SAP made another move aimed at bolstering its position in the sustainability software market today – announcing plans to acquire TechniData.
SAP was already partnering with TechniData to deliver a line of environment, health and safety applications. For instance, it sells an application for REACH compliance, a set of European Union regulations around the use of hazardous chemicals in the manufacturing processes.
Which makes the TechniData acquisition somewhat of a surprising move, according to Ray Wang, a partner with the Altimeter Group. SAP didn’t really need to buy TechniData – it already had an OEM partnership, he said.
TechniData, with 1,600 customers and sales last year of about $84 million, was likely an acquisition target for someone else, and SAP had to move fast, he said. The software is too important in SAP’s EHS portfolio, and supremacy in the sustainability software market is too important to SAP.
“SAP sees a huge opportunity for carving out a new brand in this space,” Wang said.
Interest in TechniData could signal that the market for sustainability software is heating up (no global warming pun intended), and other vendors clearly see an opportunity in carving out a brand here as well.
Two other vendors that in particular are really pushing into this area as well include SAS and IFS, according to a report from Ovum’s Warren Wilson.
SAS launched its sustainability software in April 2008. It includes dashboards, templates and analytical tools that help companies track various environmental indicators and study costs, forecast future performance, and weigh alternatives, according to the report. Its templates are based on the Global Reporting Initiative, a non-governmental organization that is working to develop global sustainability reporting guidelines. The data it analyzes mainly comes from customers’ building management systems, which track temperature and power consumption.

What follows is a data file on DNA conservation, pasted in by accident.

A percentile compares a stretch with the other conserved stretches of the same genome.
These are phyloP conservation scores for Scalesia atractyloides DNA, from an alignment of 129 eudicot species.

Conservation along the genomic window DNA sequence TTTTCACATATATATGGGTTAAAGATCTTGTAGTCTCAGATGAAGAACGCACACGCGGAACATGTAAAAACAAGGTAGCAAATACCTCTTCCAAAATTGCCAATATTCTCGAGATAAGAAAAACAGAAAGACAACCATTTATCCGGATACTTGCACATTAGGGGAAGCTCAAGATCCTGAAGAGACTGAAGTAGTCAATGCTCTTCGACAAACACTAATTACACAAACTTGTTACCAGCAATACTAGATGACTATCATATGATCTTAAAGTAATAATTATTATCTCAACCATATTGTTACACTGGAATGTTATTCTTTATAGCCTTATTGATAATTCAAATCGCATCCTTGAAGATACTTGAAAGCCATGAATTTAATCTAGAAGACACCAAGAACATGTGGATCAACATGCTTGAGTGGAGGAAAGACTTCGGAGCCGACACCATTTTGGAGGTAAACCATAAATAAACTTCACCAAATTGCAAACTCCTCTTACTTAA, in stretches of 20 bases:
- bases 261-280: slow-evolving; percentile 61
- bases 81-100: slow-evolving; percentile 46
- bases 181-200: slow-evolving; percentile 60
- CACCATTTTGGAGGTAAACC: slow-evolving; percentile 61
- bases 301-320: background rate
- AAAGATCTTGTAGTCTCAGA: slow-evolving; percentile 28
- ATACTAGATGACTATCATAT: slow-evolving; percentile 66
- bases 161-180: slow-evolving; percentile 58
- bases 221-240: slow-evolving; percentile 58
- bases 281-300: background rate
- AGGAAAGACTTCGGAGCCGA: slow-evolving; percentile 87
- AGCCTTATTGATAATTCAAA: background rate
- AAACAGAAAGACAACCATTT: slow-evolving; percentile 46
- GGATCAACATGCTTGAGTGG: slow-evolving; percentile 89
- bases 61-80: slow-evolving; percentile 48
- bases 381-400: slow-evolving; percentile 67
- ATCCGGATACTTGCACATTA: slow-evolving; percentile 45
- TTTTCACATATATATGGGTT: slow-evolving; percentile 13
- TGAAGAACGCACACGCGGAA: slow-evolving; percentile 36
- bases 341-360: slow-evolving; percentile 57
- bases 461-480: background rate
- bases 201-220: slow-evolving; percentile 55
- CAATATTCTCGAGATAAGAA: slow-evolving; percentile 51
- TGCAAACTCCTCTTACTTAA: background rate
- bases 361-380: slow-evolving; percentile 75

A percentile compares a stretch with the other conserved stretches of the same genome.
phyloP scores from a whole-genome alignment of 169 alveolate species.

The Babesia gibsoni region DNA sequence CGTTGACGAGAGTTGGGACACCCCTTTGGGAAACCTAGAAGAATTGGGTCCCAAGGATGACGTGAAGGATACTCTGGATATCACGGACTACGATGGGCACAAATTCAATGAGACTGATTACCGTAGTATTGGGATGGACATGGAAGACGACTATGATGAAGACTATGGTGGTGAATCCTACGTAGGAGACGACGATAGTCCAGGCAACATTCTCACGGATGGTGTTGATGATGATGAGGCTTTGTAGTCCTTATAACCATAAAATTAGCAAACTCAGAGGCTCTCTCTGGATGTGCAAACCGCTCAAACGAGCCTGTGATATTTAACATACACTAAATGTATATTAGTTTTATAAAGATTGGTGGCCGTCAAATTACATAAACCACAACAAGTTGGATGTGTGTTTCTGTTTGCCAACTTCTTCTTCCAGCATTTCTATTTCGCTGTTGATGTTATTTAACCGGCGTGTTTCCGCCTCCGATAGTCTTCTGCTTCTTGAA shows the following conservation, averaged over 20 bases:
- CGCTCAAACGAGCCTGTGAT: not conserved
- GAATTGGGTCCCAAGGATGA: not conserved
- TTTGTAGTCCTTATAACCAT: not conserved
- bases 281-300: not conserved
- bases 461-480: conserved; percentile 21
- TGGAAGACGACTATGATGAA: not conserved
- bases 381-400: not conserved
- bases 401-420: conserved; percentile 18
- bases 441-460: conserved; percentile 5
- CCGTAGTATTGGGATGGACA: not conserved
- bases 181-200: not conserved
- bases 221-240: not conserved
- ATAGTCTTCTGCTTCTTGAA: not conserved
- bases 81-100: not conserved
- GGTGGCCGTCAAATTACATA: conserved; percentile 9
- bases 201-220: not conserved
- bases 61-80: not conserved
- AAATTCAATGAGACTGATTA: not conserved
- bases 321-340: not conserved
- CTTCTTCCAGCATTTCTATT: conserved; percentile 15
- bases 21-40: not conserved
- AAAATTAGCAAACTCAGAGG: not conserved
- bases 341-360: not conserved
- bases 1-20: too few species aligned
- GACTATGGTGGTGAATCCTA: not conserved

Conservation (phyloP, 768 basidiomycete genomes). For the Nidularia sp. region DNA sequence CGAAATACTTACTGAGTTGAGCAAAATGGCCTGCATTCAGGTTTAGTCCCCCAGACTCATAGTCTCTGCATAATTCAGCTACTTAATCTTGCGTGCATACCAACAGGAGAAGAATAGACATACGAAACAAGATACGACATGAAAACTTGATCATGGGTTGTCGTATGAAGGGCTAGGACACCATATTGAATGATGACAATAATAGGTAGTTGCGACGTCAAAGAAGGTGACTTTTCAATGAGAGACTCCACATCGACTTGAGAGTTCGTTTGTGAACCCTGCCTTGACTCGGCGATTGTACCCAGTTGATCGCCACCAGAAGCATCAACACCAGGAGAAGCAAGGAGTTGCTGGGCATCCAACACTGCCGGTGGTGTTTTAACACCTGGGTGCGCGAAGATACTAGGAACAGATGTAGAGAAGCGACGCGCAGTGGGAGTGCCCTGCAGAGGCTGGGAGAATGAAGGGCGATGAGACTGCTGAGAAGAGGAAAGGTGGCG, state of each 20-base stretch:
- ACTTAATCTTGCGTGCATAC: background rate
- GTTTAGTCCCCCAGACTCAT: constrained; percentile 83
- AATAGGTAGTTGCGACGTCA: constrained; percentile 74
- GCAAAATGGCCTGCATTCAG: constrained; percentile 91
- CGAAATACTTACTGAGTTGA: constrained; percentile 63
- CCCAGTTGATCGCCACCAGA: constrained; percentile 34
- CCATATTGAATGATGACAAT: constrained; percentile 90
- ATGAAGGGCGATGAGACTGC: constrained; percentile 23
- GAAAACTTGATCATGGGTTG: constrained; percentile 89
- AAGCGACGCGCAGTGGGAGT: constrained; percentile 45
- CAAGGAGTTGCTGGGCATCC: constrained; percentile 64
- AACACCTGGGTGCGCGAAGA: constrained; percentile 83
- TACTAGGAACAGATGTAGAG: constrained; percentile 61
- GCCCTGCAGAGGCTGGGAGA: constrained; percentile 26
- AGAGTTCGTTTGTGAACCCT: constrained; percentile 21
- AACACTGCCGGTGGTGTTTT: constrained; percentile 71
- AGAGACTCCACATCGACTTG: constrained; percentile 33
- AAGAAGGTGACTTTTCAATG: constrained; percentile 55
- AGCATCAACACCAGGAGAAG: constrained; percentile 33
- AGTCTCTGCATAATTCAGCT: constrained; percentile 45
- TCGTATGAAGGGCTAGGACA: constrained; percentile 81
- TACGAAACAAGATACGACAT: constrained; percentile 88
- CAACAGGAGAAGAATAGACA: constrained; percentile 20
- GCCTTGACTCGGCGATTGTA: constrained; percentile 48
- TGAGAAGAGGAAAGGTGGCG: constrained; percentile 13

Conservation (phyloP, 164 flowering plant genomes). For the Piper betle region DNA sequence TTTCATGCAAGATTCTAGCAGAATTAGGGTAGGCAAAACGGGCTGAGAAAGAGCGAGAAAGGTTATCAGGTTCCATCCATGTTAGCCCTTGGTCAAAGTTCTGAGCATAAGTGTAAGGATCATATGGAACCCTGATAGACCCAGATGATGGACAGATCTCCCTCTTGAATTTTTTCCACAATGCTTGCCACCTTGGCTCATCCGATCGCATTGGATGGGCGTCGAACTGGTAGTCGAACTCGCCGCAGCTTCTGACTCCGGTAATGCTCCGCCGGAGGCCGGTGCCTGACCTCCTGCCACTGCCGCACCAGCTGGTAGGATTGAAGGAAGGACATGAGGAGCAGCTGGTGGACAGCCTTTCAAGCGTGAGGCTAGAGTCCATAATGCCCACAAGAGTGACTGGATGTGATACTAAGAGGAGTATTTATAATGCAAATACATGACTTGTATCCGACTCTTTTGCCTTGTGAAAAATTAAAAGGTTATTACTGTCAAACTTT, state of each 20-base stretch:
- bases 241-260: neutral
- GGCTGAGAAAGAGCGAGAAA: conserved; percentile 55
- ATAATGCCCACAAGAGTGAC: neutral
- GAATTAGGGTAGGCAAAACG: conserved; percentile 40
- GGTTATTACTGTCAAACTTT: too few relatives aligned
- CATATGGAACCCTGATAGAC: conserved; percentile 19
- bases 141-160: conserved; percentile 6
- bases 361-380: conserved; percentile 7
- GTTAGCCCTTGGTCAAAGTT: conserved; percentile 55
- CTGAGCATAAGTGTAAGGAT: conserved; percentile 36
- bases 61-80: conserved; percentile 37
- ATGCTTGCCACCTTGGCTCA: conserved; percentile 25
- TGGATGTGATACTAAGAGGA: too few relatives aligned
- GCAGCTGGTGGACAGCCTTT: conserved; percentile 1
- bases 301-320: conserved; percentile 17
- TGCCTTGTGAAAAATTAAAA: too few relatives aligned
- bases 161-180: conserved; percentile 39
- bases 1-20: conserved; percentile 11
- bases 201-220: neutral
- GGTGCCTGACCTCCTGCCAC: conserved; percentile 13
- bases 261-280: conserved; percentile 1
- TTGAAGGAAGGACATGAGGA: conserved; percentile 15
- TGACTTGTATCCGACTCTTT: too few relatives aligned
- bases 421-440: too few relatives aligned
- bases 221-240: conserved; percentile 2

IFS, an ERP vendor that targets aerospace, heavy manufacturing, energy, IT and life sciences, sells Eco-Footprint Management, which integrates with its supply chain modules, the report says.
It stands to reason that customers would start sustainability software implementations with EHS applications. While we’ve been hit over the head from SAP with what great business sense sustainability makes (a must-read in that vein is a recent blog by CIO’s Tom Wailgum, if you haven’t seen it already), compliance will likely be the major driver for many organizations.
And with customers needing help complying with the REACH regulations coming on line in the next few years, applications like the ones TechniData makes are a gold mine for vendors.